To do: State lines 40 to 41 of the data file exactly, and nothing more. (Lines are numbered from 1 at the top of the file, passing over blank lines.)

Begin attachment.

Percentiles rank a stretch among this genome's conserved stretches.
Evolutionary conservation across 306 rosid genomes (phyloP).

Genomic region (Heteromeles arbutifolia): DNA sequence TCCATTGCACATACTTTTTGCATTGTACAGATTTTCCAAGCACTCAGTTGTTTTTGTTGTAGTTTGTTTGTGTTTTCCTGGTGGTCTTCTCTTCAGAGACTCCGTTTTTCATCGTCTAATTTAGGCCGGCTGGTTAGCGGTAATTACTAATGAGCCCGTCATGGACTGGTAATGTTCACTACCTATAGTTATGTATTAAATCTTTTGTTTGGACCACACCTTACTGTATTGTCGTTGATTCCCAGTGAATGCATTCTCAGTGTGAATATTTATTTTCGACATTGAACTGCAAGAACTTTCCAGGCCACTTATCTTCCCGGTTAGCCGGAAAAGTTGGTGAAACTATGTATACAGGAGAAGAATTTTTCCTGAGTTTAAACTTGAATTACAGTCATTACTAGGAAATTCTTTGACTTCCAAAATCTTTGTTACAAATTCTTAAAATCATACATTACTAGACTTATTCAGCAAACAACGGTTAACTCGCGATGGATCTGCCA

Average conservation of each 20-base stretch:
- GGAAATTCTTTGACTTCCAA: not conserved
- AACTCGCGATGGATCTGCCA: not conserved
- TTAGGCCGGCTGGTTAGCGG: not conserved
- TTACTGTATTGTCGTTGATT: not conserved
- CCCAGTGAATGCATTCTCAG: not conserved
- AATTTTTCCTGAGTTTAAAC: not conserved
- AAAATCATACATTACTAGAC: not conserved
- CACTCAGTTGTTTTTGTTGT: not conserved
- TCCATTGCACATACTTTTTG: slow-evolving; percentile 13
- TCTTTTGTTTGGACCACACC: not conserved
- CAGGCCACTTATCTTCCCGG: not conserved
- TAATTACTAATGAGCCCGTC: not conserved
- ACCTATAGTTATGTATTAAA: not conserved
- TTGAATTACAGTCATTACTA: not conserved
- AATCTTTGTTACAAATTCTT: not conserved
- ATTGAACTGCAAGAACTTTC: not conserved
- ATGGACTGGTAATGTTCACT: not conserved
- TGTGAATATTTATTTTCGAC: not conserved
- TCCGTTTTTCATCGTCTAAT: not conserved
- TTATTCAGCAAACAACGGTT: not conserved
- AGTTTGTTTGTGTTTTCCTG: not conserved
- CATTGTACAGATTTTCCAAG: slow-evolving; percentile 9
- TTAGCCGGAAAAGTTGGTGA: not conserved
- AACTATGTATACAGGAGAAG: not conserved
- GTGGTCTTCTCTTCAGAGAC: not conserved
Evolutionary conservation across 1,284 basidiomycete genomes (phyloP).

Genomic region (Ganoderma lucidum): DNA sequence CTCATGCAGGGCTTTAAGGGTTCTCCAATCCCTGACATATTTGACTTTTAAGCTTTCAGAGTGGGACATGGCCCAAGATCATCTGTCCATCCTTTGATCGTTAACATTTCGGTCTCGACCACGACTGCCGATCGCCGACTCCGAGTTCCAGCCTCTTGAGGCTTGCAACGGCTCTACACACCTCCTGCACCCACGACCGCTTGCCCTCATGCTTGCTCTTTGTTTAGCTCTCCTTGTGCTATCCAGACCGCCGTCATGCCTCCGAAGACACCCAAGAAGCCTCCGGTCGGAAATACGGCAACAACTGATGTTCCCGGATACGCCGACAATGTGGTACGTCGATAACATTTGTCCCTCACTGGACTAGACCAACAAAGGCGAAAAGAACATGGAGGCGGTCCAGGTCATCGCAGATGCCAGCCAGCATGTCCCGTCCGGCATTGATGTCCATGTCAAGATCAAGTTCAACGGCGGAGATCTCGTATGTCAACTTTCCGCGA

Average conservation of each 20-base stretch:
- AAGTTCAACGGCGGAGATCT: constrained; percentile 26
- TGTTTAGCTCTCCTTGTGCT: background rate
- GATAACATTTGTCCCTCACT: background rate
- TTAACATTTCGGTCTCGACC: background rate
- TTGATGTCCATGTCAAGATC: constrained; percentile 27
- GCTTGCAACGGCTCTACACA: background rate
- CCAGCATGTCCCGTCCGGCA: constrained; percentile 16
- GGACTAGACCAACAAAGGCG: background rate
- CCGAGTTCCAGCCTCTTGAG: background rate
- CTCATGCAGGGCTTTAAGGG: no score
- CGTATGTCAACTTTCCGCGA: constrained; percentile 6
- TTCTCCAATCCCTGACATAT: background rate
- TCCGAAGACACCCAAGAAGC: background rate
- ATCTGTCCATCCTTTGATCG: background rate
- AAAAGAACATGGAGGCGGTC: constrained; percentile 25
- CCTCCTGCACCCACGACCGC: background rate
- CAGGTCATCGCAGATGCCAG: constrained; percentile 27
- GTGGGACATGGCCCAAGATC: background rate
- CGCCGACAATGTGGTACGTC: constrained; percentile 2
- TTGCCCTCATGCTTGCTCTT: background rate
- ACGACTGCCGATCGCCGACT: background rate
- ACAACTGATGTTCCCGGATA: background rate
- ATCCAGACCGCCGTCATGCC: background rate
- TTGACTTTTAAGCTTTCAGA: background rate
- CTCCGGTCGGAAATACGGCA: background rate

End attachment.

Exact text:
- GGACTAGACCAACAAAGGCG: background rate
- CCGAGTTCCAGCCTCTTGAG: background rate